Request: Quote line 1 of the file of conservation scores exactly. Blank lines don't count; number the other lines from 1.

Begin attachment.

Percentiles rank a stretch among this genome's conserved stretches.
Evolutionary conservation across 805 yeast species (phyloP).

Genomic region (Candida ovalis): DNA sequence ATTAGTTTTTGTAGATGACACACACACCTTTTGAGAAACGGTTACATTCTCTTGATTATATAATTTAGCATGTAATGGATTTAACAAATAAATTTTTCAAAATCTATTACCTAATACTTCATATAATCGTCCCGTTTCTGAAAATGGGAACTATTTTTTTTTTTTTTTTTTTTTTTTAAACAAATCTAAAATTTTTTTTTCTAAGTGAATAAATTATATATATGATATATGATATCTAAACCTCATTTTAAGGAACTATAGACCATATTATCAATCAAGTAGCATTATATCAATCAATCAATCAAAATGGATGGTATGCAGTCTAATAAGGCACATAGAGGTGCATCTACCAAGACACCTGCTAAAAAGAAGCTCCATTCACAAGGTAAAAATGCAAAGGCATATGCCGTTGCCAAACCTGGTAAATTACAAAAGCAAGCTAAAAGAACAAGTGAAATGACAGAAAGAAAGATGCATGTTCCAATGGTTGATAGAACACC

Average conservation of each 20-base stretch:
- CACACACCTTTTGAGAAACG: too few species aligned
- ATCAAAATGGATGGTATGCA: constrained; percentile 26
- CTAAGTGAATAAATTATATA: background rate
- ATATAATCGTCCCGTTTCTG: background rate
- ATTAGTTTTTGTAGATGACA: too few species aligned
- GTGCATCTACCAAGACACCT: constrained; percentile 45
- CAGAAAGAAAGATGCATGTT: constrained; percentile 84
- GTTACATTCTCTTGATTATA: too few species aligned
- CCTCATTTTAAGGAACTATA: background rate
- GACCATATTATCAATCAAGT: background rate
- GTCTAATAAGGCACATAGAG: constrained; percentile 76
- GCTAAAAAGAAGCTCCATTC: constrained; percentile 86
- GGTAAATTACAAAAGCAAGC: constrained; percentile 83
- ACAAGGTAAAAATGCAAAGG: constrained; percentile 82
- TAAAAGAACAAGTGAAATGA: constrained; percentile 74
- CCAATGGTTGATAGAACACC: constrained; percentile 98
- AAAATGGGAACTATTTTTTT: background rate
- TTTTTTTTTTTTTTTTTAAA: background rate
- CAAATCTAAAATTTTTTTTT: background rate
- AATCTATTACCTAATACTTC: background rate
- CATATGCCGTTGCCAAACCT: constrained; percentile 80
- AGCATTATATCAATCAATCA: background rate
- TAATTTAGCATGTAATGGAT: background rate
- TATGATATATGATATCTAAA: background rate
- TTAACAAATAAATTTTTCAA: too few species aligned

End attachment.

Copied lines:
Percentiles rank a stretch among this genome's conserved stretches.